Practically Perfect

Categories: Mishpatim, Parsha

Art by Sefira Lightstone


Every Parsha has its theme. This week’s Parsha, Mishpatim, has loads of commandments—53 in total—and is therefore called “Mishpatim,” which literally means “judgments.” This word typically refers to specific commandments, as Mitzvot are broken up into three categories. “Edut” are testimonials, those we wouldn’t necessarily have considered in establishing a society, but which make sense and serve as reminders of G-dly ideals or events, for example, Shabbat. “Chukim” are “statutes” that we don’t understand at all and are meant to affirm our higher level of belief in G-d, for example, the prohibition of mixing wool and linen in one garment (did you know that?). And then there are Mishpatim (judgements). Mishpatim are laws that any basic, moral and ethical society would need to establish in order to avoid a barbaric atmosphere. Stealing, killing, kidnapping, mistreatment of foreigners are all prohibitions that fall under this category. So let’s look at the context chronologically. The Jews have just received the Torah. They are in an unbelievably heightened spiritual state and are ready to accept whatever G-d tells them, as they stated clearly at Mt. Sinai, “we will do, and then we will understand.” Give them something they wouldn’t have thought of in their own! Why the need to dive into such basics?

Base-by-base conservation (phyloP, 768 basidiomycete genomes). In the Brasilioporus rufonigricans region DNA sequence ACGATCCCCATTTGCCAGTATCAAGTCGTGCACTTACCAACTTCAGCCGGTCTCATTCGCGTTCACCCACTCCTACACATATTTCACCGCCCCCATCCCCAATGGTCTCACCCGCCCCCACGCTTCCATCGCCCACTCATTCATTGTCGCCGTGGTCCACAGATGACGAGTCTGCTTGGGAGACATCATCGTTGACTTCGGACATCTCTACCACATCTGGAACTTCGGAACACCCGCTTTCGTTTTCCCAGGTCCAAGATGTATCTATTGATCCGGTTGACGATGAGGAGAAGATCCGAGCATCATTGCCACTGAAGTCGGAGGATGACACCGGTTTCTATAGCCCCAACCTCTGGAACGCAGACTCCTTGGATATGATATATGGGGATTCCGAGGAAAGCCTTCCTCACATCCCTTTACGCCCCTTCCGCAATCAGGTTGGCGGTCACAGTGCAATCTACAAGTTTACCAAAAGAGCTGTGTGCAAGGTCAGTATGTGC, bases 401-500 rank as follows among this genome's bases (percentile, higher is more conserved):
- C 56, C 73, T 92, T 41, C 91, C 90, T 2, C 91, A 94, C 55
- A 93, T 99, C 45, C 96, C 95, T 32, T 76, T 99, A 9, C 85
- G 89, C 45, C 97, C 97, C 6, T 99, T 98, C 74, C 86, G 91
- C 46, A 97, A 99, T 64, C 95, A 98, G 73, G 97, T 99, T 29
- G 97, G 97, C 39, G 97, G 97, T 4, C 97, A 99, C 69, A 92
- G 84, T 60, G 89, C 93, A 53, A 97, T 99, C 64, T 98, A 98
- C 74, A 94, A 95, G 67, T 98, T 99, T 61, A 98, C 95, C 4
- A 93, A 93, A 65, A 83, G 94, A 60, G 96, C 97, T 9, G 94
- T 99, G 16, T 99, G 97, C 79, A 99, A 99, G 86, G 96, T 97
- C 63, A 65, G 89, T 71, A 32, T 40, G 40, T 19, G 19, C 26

> Because therein lies the lesson. Yes, the Torah was just given. Yes, they are ready for something lofty and spiritual that bridges the mundane world in which we live with the divine to which they got a glimpse, but in order to do so, they needed these “judgements” first. This Torah which you have just received is meant to infuse the divine into your average, regular activities. Yes, you may have come to this conclusion on your own, but now you have the ability bring the G-dly into these practical, everyday activities. The beauty of Sinai, the uniqueness of it, was not about the purely spiritual and lofty, but was about the G-dly impact on everything we do. We cannot separate the G-dly, we can’t turn it off any longer and say, “I don’t feel like being a good person today. I’m just not feeling it.” Everything, all the time, has the ability to be impacted by the G-dly and the goodly. So let’s be sure to make the most of our everyday activities. Good Shabbos!

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